Study reveals factors that shape Haitian Creole-speaking women’s birth plans after C-sections
(Boston)–Despite evidence regarding the benefits of vaginal birth after cesarean and recommendations to support shared decision making to reduce cesarean rates, minority women face many impediments that limit their access to appropriate health information and opportunities for such discussions.
Haitian women in Massachusetts have the highest rates of cesarean section and low rates of vaginal birth after cesarean, despite evidence suggesting that many are eligible to attempt vaginal birth after a previous cesarean.
Now a new study explores how Haitian women’s beliefs, values and attitudes influence their decision making about pregnancy and birth after having had a cesarean delivery. In conjunction with the providers’ views about Haitian women, the information learned was used to develop a group counseling curriculum to enhance shared decision making between the women and their care provider.
“Given the low rates of vaginal birth after cesarean in many non-English speaking groups within the U.S., it is vital to find ways to ensure that these groups have access to respectful maternity care and the recommended shared decision making discussions about mode of birth after cesarean,” says corresponding author Somphit Chinkam, CNM MPH, DNP, clinical assistant professor of obstetrics and gynecology at Boston University School of Medicine.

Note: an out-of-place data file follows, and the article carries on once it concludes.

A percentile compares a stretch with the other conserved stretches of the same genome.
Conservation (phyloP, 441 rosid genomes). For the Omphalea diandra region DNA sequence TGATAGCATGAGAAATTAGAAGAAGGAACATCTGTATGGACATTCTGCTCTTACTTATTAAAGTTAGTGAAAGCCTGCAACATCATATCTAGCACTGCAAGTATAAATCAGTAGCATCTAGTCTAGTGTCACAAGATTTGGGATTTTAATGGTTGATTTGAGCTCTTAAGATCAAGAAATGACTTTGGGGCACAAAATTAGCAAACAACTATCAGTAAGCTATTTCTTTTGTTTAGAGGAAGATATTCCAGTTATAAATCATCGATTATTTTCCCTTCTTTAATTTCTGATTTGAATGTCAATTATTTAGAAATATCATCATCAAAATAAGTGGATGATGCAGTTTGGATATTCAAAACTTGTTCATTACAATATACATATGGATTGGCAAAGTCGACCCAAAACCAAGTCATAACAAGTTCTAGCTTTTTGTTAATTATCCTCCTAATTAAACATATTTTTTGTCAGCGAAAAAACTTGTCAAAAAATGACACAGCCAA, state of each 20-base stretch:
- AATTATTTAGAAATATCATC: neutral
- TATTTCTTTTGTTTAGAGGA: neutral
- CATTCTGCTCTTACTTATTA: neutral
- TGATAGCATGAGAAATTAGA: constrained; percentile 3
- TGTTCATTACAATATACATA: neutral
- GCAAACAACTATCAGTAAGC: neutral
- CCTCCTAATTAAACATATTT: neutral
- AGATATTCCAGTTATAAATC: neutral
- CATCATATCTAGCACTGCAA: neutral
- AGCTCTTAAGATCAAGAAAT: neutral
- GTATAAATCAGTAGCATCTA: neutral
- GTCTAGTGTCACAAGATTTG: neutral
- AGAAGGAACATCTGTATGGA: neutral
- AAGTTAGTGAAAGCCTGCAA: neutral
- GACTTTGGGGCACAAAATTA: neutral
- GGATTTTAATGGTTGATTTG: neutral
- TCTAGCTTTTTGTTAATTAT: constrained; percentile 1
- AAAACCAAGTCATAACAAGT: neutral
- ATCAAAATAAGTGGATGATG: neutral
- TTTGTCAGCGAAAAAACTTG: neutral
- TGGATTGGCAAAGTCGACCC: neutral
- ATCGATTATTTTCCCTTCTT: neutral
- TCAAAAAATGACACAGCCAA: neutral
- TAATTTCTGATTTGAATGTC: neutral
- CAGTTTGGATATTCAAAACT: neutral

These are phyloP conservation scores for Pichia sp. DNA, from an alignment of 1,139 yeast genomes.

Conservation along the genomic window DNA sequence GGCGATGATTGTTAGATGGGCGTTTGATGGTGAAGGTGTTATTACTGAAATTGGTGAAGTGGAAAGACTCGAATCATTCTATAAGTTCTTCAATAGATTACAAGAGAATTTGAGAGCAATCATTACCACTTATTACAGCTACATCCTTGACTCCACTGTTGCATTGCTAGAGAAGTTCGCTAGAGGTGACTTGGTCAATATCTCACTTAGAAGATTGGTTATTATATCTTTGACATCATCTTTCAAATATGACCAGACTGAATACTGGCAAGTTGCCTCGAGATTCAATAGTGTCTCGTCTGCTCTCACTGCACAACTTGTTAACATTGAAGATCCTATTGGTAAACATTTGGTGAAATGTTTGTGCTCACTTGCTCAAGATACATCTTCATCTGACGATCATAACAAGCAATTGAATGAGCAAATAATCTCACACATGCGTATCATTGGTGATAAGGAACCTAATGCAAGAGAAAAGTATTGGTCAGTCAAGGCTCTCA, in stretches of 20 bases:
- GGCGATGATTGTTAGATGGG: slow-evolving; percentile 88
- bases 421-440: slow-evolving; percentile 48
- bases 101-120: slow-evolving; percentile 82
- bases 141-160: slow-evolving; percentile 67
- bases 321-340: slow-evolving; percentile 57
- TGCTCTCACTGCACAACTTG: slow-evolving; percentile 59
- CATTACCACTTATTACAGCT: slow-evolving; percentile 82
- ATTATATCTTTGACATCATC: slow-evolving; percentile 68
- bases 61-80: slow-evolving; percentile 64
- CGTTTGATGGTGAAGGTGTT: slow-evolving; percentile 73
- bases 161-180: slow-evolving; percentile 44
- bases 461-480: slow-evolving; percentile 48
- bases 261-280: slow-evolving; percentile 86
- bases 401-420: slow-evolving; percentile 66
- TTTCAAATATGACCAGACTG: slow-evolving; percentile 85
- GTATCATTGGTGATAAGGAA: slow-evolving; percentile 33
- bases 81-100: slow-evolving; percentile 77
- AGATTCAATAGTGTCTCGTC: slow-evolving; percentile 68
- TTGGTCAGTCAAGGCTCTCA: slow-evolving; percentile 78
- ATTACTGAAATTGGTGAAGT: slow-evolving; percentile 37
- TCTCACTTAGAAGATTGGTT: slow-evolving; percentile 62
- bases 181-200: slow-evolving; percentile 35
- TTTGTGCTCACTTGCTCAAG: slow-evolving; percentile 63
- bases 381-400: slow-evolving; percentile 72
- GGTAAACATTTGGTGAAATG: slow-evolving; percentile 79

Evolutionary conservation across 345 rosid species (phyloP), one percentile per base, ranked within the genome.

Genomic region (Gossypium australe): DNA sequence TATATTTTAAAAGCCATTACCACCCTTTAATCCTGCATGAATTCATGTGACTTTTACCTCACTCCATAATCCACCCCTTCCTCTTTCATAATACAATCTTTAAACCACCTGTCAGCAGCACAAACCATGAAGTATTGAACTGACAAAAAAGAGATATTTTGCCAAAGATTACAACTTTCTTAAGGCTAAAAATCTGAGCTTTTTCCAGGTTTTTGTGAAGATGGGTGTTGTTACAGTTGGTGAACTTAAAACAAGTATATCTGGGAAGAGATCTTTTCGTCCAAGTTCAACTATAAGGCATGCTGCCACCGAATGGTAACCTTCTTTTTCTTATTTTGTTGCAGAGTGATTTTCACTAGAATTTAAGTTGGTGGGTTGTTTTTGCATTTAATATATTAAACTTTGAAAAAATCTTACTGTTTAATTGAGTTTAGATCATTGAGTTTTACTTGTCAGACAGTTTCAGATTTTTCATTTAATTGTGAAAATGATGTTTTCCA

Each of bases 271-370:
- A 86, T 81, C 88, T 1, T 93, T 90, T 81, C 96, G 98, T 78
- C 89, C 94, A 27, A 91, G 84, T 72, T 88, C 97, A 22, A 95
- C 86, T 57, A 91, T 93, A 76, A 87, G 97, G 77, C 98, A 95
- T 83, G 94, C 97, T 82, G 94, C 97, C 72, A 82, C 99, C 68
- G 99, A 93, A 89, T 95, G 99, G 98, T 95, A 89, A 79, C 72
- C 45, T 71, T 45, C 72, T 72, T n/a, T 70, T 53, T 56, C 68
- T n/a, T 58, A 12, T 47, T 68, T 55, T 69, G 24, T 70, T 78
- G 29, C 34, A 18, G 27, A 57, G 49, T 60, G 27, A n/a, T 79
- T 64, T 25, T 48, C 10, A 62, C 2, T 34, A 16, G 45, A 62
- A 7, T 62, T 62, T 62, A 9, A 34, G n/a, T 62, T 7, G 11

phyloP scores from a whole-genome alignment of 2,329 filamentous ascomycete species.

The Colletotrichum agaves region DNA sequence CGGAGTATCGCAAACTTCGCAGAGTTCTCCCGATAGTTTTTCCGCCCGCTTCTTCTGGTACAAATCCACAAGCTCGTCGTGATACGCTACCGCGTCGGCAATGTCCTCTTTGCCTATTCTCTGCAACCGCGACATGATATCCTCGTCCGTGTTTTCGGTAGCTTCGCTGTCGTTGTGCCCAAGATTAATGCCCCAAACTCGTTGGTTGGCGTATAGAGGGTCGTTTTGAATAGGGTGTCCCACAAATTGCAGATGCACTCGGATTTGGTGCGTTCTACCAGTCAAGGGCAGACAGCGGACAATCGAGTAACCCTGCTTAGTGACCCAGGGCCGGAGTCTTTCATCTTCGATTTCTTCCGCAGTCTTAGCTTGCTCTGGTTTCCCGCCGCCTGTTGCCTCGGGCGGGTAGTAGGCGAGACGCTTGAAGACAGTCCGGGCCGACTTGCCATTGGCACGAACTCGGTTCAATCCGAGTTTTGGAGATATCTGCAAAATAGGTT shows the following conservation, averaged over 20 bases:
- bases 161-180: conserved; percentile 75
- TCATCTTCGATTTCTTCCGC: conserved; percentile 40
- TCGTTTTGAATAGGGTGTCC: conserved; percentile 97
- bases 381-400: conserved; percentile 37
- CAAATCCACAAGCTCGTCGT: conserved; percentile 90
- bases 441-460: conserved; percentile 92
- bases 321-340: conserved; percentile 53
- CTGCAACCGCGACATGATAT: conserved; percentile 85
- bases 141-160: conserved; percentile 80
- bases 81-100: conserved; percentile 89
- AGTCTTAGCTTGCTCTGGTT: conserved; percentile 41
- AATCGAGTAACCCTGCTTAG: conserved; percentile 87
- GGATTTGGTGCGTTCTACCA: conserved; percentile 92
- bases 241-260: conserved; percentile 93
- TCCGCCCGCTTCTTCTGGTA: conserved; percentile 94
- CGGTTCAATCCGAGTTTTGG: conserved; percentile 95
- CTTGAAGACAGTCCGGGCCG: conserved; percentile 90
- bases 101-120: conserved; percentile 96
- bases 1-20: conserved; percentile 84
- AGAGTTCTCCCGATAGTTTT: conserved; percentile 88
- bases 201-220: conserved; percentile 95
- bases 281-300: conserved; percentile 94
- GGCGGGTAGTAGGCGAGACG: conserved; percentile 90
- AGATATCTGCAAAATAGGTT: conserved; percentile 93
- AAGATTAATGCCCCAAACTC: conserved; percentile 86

In an effort to understand a Haitian woman’s unique perspectives and needs, focus groups for them and their prenatal providers were held. The Haitian women discussed where they obtained pregnancy and birth-related information; how counseling about the modes of birth options was given by their prenatal provider; whether they felt comfortable asking questions; how they planned to give birth (planned cesarean or vaginal birth) for this pregnancy; and any type of support they used to make their mode of birth decision.
Four themes were found to provide an improved understanding about the influences on both groups: Haitian culture; paucity of information; importance of family, friends and providers; and fear of pain during either mode of birth. “Being mindful of these four themes allows providers caring for Haitian Creole-speaking women to tailor their counseling and care to ensure the highest level of shared decision-making regarding mode of birth counseling,” added Chinkam, a certified midwife at Boston Medical Center.
These findings appear online in the Journal of Health Care for the Poor and Underserved.
Funding for this study was supported by Boston University Clinical and Translational Science Institute (BU-CTSI UL10TR001430) Integrated Pilot Grant Program.